A corporate office for a local martial arts studio chain won't be holding classes in its headquarters because a majority of the Alpharetta City Council couldn't find a compelling reason to change the Windward Master Plan.
Karate Atlanta has its corporate offices within the 400 North Business Park at 1111 Alderman Drive, Suite 435.
Joy Kandrick of Karate Atlanta told Alpharetta City Council at its July 23 meeting that the classes would not be the same as at one of the company's 11 martial arts studio locations.
"This is going to be mostly business, a lot less kicking and punching," she said.
The owners of Karate Atlanta have 11 studios when many martial arts businesses are struggling to keep a single location open, Kandrick said. How Karate Atlanta's owners manage this success is something those other business owners want to learn.
In addition, the retired grand master for Karate Atlanta would teach exclusive, limited classes in the building, which had previously been approved for Habakkuk Christian Ministries.
The Alpharetta Planning Commission and staff supported the karate school use, but four City Council members disagreed. So the master plan amendment was defeated on a 4-3 vote, with Michael Cross, Jim Gilvin, D.C. Aiken and Mayor David Belle Isle voting against. Chris Owens, Mike Kennedy and Donald Mitchell voted for the school.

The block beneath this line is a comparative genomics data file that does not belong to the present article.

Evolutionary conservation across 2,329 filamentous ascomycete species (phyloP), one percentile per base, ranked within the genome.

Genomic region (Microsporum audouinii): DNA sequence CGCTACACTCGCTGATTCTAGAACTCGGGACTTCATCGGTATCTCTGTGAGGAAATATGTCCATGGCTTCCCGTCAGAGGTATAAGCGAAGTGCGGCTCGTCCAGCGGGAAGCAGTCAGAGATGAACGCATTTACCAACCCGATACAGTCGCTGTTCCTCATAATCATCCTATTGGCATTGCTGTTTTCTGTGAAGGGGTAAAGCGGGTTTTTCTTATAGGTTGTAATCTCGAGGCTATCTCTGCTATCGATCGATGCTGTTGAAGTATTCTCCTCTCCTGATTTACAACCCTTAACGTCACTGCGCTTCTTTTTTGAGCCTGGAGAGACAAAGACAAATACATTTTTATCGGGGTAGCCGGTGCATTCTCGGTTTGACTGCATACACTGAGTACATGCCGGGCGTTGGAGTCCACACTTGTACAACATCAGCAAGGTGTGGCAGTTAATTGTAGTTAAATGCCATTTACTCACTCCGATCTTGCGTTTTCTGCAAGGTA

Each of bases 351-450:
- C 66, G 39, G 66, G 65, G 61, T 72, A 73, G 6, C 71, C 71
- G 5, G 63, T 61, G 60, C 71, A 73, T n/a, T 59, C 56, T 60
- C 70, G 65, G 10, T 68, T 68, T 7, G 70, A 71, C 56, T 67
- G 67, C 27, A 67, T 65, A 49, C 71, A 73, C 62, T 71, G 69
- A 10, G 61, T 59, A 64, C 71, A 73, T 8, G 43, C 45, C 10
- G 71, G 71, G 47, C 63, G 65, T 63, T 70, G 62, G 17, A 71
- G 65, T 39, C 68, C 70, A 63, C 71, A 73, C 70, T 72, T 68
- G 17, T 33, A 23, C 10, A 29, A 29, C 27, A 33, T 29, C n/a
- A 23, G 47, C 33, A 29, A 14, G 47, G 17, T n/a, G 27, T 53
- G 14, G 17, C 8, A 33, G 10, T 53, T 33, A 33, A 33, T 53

Belle Isle said a change to a master plan generally requires a compelling reason, but all he was hearing was that because offices were located here, it was convenient and would generate more income.
"I think if we're going to be consistent on maintaining master plans, we should be consistent there," the Mayor said.
Councilman Aiken agreed, saying there had to be a real reason other than they have the space there and to generate income.
Councilman Owens said he agreed that that master plan needed to be preserved, but said he was hearing the use of the corporate offices as a school was to offer business-to-business training and special events. He offered a friendly amendment to restrict Karate Atlanta to just those additional uses.
But Councilman Cross said he still had concerns.
"I'm not convinced it's elevated to compelling need," he said.
"Nothing here has been shown to reach even a minor definition to that. If we are not careful to holding it here, where else are we going to draw the line?" Mayor Belle Isle asked.
So the amendment failed on a still fairly rare 4-3 vote.